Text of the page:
The #1 reason pet health experts have this tuna debate is the research showing or suggesting high levels of mercury contained in the fish.
Fresh tuna has much higher levels of mercury than other types of fish, such as flounder, salmon, or tilapia. Skipjack and albacore tuna are the two tuna types that contain the lowest amounts of mercury in the tuna family.
Why does tuna contain so much mercury compared to other types of fish caught and sold for consumption?
Industrial pollutants, such as coal plants for instance, leak mercury, and that mercury then flows into lakes, rivers, and oceans.
Once in the water, it can be comsummed by the aqualife, and therefore can be seen accumulating in fish too.
The larger the fish and the older it lives to be, the higher the concentration of mercury in its tissues.
Tuna can live longer and have the potential to grow bigger in comparison to other edible fish, allowing for an increase in mercury levels to accumulate inside the fish’s meat.
If you feed your dog fish that contains mercury, there will be the potential for mercury poisoning, especially if fed large amounts for a long period of time.
Mercury poisoning can kill your dog if physical signs are not noticed and the pup is not treated quickly.
Symptoms of Mercury Poisoning in Dogs
- Anxiety or nervousness
- Loss of coordination
- Diarrhea (watery or bloody)
- Emesis (vomiting) blood
- Kidney damage (inability to urinate, abdominal swelling, shaking, whimpering)
- Loss of feeling in paws
- Hair loss
If you notice these symptoms in your canine companion, contact your local veterinarian immediately.
Harmful Reason #2: Parasites and Contamination
Just like when preparing fish to serve your human family, you should always properly cook the fish thoroughly before feeding it to your dog in order to avoid any issues with the consumption of parasites.
Parasites commonly found in fish meat are normally killed by heat during the cooking process.
Harmful Reason #3: Thaminase and Vitamin B1 (and even salt!)
One big reason for many to be concerned about feeding dogs tuna is the enzyme thiaminase.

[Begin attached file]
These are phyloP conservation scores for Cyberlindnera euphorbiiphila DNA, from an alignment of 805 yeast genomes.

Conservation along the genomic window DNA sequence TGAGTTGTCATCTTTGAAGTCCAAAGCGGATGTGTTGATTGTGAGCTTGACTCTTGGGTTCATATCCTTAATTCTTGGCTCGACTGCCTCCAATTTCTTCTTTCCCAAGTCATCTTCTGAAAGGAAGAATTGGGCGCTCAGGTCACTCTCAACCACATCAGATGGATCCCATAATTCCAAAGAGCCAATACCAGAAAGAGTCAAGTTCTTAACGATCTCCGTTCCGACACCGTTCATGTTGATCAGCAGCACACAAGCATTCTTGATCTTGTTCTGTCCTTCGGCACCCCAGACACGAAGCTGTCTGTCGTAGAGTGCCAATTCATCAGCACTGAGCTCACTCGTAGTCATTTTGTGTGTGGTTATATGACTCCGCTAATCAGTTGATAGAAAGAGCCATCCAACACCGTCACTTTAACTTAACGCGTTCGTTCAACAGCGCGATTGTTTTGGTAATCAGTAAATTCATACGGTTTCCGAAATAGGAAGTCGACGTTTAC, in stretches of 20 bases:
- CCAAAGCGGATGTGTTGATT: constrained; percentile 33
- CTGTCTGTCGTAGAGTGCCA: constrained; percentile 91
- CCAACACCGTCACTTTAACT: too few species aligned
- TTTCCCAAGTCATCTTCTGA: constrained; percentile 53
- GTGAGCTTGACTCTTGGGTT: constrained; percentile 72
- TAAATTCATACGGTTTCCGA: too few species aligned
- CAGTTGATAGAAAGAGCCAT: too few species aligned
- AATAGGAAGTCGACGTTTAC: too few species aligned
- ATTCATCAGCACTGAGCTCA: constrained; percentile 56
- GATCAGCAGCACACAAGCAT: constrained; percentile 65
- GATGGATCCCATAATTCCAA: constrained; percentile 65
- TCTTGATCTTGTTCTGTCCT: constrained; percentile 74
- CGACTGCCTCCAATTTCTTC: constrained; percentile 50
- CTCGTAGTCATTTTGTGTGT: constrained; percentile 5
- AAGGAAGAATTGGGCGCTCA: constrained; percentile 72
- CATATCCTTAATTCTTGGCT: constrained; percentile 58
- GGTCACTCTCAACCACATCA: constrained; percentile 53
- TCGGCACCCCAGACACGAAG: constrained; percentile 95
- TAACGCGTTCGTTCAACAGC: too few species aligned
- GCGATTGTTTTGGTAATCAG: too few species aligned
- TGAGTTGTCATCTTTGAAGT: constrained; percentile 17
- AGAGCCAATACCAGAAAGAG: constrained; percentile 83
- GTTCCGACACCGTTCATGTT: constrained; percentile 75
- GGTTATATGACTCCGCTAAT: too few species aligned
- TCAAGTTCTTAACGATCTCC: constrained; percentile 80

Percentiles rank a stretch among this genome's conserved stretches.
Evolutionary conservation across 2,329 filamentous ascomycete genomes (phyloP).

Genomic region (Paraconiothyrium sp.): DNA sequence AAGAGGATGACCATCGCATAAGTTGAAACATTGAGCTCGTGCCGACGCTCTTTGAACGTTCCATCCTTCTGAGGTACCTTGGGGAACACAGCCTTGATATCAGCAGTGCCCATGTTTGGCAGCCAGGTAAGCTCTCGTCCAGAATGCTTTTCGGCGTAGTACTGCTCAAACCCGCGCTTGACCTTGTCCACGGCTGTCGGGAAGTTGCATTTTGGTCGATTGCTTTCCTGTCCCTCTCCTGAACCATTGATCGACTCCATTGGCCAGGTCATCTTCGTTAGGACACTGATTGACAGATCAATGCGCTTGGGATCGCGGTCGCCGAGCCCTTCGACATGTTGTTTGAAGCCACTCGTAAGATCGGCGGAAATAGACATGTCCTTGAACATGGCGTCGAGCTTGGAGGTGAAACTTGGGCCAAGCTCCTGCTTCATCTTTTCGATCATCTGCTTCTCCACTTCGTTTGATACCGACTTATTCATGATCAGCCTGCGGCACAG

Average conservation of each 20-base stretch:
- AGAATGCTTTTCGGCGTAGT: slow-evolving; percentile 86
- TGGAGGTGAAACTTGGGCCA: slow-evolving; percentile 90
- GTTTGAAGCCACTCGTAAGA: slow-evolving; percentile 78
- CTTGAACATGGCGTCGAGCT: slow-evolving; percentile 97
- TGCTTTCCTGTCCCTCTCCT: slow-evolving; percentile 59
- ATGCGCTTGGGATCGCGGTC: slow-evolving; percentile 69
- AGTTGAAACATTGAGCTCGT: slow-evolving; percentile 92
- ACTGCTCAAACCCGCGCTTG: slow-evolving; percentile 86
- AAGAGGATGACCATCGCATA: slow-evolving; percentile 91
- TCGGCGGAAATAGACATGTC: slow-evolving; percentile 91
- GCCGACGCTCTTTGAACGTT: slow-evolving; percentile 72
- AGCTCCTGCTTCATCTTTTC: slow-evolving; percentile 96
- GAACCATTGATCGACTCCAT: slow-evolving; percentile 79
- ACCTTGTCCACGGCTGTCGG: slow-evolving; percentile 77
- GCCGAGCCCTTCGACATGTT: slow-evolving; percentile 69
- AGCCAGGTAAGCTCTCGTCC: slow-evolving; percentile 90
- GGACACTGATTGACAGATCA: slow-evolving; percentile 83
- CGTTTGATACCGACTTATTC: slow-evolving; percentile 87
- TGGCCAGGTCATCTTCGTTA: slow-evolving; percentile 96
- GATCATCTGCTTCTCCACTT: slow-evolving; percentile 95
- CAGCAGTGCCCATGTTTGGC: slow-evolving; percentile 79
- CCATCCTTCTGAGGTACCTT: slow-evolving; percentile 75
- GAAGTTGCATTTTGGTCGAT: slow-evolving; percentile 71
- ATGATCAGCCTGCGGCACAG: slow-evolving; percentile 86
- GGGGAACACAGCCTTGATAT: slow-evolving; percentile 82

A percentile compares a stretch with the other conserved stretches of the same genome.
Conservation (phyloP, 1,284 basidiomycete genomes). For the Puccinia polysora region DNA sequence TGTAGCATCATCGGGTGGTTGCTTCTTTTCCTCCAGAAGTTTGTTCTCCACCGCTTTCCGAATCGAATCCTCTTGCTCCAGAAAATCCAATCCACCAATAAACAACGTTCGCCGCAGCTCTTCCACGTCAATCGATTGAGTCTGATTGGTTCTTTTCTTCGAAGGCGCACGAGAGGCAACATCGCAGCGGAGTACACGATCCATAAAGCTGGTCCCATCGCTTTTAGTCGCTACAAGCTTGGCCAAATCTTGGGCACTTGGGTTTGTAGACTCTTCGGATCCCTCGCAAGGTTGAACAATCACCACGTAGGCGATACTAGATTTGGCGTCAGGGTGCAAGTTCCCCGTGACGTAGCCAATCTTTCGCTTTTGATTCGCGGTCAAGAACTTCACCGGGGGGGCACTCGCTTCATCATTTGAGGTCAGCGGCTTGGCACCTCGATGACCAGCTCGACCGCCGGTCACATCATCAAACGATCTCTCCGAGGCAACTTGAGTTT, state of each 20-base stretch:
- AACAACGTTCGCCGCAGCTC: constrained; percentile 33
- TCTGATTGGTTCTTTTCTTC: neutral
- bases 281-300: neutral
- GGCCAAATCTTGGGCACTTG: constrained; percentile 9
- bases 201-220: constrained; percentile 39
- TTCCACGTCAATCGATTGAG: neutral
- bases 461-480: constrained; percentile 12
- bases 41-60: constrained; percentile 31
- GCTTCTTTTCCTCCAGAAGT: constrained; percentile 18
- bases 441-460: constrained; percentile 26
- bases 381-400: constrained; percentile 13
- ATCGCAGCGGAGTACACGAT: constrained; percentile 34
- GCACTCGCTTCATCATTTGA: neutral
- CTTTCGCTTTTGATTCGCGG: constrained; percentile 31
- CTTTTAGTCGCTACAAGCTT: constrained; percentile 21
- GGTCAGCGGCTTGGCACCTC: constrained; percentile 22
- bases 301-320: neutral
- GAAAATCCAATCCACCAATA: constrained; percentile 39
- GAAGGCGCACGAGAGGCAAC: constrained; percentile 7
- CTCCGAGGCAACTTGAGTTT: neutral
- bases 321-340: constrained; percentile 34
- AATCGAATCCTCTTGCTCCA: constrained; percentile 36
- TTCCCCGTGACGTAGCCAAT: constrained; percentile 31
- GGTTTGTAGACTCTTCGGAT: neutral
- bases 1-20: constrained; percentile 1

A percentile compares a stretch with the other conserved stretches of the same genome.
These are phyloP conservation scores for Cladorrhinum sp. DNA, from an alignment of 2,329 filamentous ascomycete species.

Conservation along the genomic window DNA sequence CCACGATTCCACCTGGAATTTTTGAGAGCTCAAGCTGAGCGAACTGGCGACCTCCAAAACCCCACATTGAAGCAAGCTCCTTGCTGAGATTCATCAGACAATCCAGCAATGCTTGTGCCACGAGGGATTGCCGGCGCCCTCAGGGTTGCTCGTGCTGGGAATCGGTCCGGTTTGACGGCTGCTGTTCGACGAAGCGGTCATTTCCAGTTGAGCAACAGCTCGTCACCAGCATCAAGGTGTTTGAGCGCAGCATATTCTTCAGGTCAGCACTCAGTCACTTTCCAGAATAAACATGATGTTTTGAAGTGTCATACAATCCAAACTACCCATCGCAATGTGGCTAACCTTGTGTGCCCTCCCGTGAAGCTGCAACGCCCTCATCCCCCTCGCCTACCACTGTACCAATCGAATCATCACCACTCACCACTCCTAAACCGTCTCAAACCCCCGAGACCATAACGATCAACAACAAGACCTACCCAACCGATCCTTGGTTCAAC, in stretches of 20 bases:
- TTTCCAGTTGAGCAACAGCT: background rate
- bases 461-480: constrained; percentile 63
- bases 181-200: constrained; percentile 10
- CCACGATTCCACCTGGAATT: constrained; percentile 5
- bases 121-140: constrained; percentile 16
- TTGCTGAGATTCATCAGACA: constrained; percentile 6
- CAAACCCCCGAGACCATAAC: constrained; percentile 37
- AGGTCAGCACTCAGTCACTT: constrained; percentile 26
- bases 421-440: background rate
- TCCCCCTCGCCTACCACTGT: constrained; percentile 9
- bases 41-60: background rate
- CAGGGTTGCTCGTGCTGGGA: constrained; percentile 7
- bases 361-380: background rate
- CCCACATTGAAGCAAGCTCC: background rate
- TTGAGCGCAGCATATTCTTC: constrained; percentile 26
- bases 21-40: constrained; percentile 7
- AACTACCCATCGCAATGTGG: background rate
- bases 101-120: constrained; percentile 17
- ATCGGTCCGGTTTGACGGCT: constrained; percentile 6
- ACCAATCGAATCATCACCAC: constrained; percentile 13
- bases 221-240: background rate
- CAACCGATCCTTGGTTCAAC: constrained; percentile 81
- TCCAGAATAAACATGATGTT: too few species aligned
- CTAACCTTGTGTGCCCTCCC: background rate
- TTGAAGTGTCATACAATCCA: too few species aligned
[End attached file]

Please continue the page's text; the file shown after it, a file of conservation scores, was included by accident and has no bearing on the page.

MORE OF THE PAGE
Raw tuna, or any raw fish for that matter, contains an enzyme called ‘Thiaminase‘.
This enzyme is responsible for breaking down any thiamine (vitamin B1) your dog ingests, but if you properly cook the fish before eating it, the heat from cooking will make this enzyme useless in this regard.
Tuna features another health threat for dogs due to it’s high concentration of another factor – sodium.
Tuna live in salty waters and their meat can absorb the salt (sodium chloride), meaning that much of the tuna available to us to eat may be high in sodium.
Having a buildup of sodium in your dog can lead to them having hypernatremia (too high sodium concentrations), which can lead to serious illness.
That being said – one can of tuna will not lead to this diagnosis!
Your dog would need large amounts over quite a long period of time to this this condition come to fruition.
Dog Food Allergy to Tuna Fish:
A dog can develop an intolerance or an allergy to any food, so there is always the possibility that your dog is allergic to fish or tuna.
If you suspect your dog is allergic to tuna do NOT feed tuna to your dog.
If your dog is allergic to tuna and accidentally ingests it, go to your nearest animal emergency room immediately.
Can Dogs Eat Tuna?
Tuna, given in small amounts periodically, is most likey just as healthy for your dog as it is for you.
Therefore, yes, dogs can eat tuna.
Moderation is key; never go overboard when feeding tuna for dogs. Small amounts every once in a while is okay for most dogs.
Dogs can have tuna fish but only one or two times per week in small, controlled amounts.
Consider the type of tuna that you’re feeding your dog – smaller species like skipjack and albacore should be top choice over larger tuna types like yellowfin or bluefin tuna.
Can Dogs Eat Canned Tuna?
Canned tuna can be a healthy, protein-packed snack for your dog.
Canned tuna must be served in appropriate small, manageable amounts, and preferably skipjack or albacore rather than the larger tuna fish because of mercury and sodium concerns mentioned above.
If feeding your pup canned tuna, make sure to look for tuna in water rather than oil, and if offering your dog the canned tuna’s water, be sure that the tuna does not have any added salt.
Look for the phrase “no salt added” on the can’s packaging.
Is Tuna Beneficial For Dogs?
Tuna has several health benefits for dogs, just as it does for humans, discussed earlier in this article. Some of the benefits for your dog include:
Tuna, like all kinds of fish for dogs, is a great meat and protein source.
Not only does tuna contains high levels of protein, but it contains high levels of healthy fats, minerals and vitamins too.
Tuna is high in Omega-3 fatty acids which can help make your dog’s skin and coat silky, shiny, and smooth.